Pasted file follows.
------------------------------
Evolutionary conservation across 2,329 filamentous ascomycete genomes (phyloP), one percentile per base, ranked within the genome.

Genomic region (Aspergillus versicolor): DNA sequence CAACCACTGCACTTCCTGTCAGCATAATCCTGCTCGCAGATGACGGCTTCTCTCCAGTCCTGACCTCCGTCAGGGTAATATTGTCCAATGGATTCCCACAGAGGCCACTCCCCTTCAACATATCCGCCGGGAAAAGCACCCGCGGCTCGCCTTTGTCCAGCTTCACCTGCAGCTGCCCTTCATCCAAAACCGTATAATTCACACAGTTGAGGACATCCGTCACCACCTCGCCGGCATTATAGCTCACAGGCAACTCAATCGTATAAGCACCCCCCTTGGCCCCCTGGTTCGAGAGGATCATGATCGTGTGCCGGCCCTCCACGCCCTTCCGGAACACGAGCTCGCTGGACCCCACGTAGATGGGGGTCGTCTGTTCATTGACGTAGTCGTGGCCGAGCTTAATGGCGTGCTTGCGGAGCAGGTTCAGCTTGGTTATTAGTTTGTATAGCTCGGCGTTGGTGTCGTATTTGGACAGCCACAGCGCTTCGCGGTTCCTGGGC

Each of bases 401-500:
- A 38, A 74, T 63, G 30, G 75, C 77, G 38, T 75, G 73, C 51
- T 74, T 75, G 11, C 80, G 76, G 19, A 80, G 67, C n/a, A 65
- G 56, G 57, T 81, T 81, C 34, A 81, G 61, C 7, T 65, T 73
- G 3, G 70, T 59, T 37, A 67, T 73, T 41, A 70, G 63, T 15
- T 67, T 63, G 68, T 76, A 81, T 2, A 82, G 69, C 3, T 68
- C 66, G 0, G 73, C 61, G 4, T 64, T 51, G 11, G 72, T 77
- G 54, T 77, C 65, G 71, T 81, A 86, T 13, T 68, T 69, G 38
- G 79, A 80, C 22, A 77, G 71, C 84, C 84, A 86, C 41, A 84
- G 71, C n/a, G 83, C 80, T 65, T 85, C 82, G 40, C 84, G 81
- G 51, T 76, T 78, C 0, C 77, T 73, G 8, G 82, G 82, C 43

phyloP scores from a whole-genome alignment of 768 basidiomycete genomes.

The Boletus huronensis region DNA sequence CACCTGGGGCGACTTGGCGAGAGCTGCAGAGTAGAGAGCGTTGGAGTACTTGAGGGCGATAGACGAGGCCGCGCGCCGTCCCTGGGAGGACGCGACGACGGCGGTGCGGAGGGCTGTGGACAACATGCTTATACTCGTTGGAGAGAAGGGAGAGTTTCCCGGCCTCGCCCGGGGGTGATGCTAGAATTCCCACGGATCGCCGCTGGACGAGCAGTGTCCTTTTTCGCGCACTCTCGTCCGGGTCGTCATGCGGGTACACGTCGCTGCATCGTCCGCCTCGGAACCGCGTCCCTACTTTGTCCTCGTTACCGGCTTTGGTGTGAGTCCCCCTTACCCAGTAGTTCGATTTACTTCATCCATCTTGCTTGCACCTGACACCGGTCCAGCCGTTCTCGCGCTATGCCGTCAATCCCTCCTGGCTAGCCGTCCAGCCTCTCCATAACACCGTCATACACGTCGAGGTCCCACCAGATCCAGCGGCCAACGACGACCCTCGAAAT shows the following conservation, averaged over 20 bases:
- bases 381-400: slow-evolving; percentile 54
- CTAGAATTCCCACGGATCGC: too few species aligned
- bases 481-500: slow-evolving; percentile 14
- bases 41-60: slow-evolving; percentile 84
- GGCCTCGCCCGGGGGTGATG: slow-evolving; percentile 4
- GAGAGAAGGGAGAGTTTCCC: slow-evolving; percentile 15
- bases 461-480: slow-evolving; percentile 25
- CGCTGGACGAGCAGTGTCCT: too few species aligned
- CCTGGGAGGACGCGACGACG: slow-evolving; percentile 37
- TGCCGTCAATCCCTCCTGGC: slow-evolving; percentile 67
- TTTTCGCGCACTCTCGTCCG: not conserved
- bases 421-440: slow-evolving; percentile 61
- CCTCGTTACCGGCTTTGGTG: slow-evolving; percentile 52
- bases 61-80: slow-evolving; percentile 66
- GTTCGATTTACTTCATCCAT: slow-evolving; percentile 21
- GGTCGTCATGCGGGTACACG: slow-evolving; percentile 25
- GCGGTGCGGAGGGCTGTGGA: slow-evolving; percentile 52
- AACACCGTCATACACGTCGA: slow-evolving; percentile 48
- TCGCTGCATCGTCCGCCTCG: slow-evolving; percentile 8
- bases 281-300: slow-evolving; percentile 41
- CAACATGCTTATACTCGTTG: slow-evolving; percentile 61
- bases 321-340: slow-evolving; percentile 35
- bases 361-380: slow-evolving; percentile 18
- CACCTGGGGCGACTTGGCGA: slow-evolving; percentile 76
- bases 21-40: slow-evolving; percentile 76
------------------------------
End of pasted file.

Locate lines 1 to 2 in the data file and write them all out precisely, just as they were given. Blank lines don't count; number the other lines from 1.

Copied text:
Evolutionary conservation across 2,329 filamentous ascomycete genomes (phyloP), one percentile per base, ranked within the genome.

Genomic region (Aspergillus versicolor): DNA sequence CAACCACTGCACTTCCTGTCAGCATAATCCTGCTCGCAGATGACGGCTTCTCTCCAGTCCTGACCTCCGTCAGGGTAATATTGTCCAATGGATTCCCACAGAGGCCACTCCCCTTCAACATATCCGCCGGGAAAAGCACCCGCGGCTCGCCTTTGTCCAGCTTCACCTGCAGCTGCCCTTCATCCAAAACCGTATAATTCACACAGTTGAGGACATCCGTCACCACCTCGCCGGCATTATAGCTCACAGGCAACTCAATCGTATAAGCACCCCCCTTGGCCCCCTGGTTCGAGAGGATCATGATCGTGTGCCGGCCCTCCACGCCCTTCCGGAACACGAGCTCGCTGGACCCCACGTAGATGGGGGTCGTCTGTTCATTGACGTAGTCGTGGCCGAGCTTAATGGCGTGCTTGCGGAGCAGGTTCAGCTTGGTTATTAGTTTGTATAGCTCGGCGTTGGTGTCGTATTTGGACAGCCACAGCGCTTCGCGGTTCCTGGGC